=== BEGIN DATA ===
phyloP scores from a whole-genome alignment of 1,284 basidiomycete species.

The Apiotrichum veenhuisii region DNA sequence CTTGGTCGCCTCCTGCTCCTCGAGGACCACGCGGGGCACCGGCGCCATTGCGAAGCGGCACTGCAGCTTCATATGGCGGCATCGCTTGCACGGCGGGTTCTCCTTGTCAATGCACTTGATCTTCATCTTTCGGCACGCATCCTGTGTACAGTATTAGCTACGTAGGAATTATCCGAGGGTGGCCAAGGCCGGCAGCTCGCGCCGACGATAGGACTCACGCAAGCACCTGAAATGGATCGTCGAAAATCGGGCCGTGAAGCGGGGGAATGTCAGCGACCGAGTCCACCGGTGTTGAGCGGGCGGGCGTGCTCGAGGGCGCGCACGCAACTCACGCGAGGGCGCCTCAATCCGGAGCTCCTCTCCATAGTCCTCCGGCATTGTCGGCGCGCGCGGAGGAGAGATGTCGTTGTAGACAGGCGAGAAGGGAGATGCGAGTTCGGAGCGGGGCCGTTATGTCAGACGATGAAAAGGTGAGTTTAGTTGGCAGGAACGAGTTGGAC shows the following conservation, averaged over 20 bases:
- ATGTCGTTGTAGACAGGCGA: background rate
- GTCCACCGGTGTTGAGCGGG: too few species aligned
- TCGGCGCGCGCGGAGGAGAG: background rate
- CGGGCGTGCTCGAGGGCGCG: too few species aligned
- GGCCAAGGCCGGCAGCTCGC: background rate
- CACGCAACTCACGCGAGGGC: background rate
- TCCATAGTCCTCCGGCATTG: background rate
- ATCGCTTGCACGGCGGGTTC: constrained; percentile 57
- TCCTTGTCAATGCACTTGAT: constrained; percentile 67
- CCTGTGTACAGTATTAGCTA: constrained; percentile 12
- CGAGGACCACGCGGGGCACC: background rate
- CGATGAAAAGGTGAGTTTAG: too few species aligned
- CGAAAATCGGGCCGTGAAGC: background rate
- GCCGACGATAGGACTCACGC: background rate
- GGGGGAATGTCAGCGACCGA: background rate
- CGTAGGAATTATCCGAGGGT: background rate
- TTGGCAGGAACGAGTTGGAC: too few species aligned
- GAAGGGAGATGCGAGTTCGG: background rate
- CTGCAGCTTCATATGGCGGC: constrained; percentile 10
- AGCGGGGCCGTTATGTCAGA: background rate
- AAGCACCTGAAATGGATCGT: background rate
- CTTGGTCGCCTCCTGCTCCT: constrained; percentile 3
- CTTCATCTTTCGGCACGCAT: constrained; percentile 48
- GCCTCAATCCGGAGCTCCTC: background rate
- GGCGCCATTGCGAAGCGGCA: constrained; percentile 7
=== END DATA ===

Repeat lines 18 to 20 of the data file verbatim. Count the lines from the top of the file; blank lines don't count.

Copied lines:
- CGTAGGAATTATCCGAGGGT: background rate
- TTGGCAGGAACGAGTTGGAC: too few species aligned
- GAAGGGAGATGCGAGTTCGG: background rate